She’s Pakistani American, loves Shah Rukh Khan and manages permission from her protective parents to be ‘distracted’ from her studies for a party but only if 'Abbu' takes her. That’s Kamala Khan, Marvel’s latest superhero whose very name emblemises a composite South Asian culture and identity.
Ms Marvel, a high school student dealing with teen angst and pains growing up in Jersey City, made her debut on OTT on Wednesday. Pakistani Canadian actor Iman Vellani plays the first South Asian superhero of the Marvel Cinematic Universe (MCU) and hopes the series is a “good start” for more such stories.
“It’s so wonderful and it truly sets the example for other studios and other people to kind of tell their own stories because obviously Ms Marvel cannot represent every single South Asian Muslim person, but it’s a start and it’s a good start,” the actor said in a recent global roundtable interview.
An avid gamer, the cleverly named Kamala, synthesising in her moniker various identities of region and religion, is a Captain Marvel fan with an overactive imagination. She feels she doesn’t fit in at school and sometimes even at home until she gets superpowers like the heroes she’s always looked up to.
The series, which also references Partition, has already caught the attention of Marvel’s South Asian fans, particularly those living in India and Pakistan, for its numerous Bollywood and Shah Rukh Khan mentions, its positive focus on Islam as a religion and the familiar areas of conflict between parents and their children. There is a smattering of Hindi - the father goes ‘Chak De Phatte’ at one point -- plenty of love and food too.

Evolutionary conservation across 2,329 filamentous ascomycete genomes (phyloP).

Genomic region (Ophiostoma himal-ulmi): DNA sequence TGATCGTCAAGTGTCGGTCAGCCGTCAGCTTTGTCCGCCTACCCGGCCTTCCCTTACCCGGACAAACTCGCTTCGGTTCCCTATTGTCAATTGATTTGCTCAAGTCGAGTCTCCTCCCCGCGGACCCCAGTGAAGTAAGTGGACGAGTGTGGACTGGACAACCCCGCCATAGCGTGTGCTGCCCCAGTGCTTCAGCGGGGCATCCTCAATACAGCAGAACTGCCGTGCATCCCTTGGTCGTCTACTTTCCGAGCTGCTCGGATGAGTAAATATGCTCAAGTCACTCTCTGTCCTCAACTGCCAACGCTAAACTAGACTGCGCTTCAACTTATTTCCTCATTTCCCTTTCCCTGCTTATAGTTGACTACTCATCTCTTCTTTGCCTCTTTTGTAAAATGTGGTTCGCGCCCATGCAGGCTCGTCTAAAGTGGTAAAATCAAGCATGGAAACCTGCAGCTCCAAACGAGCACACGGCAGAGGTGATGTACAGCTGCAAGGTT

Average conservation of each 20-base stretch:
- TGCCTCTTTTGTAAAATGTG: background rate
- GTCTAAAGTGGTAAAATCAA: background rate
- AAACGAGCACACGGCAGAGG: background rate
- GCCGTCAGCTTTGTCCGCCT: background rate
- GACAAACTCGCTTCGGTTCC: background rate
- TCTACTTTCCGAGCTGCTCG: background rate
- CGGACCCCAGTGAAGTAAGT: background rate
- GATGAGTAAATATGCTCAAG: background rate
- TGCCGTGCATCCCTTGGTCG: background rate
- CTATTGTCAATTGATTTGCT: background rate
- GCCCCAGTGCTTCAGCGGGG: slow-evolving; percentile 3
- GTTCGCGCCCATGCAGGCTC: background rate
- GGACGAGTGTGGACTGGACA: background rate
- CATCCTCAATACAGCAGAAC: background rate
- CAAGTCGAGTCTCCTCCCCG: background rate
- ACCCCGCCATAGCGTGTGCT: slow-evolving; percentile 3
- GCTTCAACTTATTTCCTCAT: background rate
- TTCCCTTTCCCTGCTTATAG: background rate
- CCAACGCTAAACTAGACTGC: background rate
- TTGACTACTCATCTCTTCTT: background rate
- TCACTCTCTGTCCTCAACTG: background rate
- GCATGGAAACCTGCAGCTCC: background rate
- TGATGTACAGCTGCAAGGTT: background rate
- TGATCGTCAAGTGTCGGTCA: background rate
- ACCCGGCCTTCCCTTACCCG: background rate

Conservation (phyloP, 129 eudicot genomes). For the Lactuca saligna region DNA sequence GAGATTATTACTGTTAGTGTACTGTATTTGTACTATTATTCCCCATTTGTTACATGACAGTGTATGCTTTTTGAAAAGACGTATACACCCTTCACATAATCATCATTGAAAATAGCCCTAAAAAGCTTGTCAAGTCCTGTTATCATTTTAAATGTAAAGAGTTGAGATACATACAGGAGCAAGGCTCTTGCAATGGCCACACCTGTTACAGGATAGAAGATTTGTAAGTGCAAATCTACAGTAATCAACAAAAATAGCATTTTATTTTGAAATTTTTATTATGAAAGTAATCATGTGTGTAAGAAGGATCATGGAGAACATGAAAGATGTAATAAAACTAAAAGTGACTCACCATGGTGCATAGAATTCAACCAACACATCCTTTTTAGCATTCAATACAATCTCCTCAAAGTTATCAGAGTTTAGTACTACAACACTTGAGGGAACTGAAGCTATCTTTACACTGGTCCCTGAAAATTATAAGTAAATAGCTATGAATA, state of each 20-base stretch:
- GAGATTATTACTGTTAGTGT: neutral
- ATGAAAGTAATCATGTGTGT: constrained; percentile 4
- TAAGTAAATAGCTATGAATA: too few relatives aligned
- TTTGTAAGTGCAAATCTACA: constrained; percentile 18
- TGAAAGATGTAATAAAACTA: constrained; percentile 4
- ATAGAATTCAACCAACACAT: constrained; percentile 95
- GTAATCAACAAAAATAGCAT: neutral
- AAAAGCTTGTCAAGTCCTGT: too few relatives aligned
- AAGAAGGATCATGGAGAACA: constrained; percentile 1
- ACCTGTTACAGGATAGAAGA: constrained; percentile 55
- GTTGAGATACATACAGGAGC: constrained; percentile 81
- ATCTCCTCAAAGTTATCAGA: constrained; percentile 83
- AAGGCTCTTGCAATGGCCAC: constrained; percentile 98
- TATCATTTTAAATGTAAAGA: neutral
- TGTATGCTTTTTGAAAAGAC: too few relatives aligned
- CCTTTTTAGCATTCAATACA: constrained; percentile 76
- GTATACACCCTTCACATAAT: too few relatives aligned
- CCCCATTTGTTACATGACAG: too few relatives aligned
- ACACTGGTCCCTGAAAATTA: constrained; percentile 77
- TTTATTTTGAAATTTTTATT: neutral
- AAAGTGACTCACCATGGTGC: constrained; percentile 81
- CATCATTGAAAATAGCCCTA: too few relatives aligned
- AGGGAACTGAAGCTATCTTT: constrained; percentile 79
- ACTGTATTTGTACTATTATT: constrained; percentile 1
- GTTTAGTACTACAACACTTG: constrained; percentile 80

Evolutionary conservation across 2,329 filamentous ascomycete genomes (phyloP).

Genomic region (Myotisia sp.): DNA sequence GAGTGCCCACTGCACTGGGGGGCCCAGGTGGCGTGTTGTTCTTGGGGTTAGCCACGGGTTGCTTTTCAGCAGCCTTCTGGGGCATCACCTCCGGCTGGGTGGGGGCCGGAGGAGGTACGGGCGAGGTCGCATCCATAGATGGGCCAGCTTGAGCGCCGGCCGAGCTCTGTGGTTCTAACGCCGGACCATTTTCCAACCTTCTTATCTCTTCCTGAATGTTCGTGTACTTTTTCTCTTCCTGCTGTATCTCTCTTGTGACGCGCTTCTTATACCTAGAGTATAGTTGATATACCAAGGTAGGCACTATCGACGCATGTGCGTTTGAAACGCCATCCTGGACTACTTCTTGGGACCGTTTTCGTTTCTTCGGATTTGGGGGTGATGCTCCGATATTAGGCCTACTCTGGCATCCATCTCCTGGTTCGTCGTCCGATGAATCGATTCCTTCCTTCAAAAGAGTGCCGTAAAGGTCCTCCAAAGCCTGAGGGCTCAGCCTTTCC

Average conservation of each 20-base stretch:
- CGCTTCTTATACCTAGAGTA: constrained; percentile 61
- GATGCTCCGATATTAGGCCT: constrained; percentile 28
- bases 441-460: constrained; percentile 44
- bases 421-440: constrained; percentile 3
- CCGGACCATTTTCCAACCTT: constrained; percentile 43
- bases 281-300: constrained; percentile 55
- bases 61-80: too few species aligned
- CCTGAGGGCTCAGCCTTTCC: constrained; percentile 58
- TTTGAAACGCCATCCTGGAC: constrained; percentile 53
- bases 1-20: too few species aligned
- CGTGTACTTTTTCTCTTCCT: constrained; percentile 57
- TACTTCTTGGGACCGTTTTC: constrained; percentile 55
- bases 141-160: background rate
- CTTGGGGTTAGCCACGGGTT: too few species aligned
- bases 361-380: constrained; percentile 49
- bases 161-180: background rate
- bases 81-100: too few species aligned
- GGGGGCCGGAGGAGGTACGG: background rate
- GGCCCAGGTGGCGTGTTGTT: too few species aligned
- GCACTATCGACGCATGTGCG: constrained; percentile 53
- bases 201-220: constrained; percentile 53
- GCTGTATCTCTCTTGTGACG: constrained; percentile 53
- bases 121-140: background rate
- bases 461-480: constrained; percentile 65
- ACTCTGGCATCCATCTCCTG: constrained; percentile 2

The references to South Asia are many and detailed. Kamala, for instance, believes ‘Baazigar’ is Shah Rukh’s best movie till date. There is also this dialogue - “There’s no such thing as a bad Shah Rukh Khan movie.”
At a recent press conference for the show, the creators were asked about the possibility of Shah Rukh being a part of the show.
Vellani responded to the question with one of her own, “Can we afford him?”
Bilal Fallah, director and executive producer on the show, said, “Well, if he wants to, we gonna shoot again.”
The series features Indian actors Mohan Kapur and Zenobia Shroff as Kamala’s affectionate but overprotective parents - Yusuf and Muneeba Khan. They want their daughter to spread her wings but find themselves at odds with her and her ambitions.
Muneeba’s family also carries the scars of Partition of the subcontinent and hides a major secret.
In keeping with the South Asian appeal of the show, Pakistan’s Fawad Khan and India’s Farhan Akhtar have been announced as cast members but don’t make an appearance in the first two episodes provided to critics.
Actor-director Akhtar shared a post on Tuesday to praise Marvel for its “conscious inclusiveness” and celebration of diversity.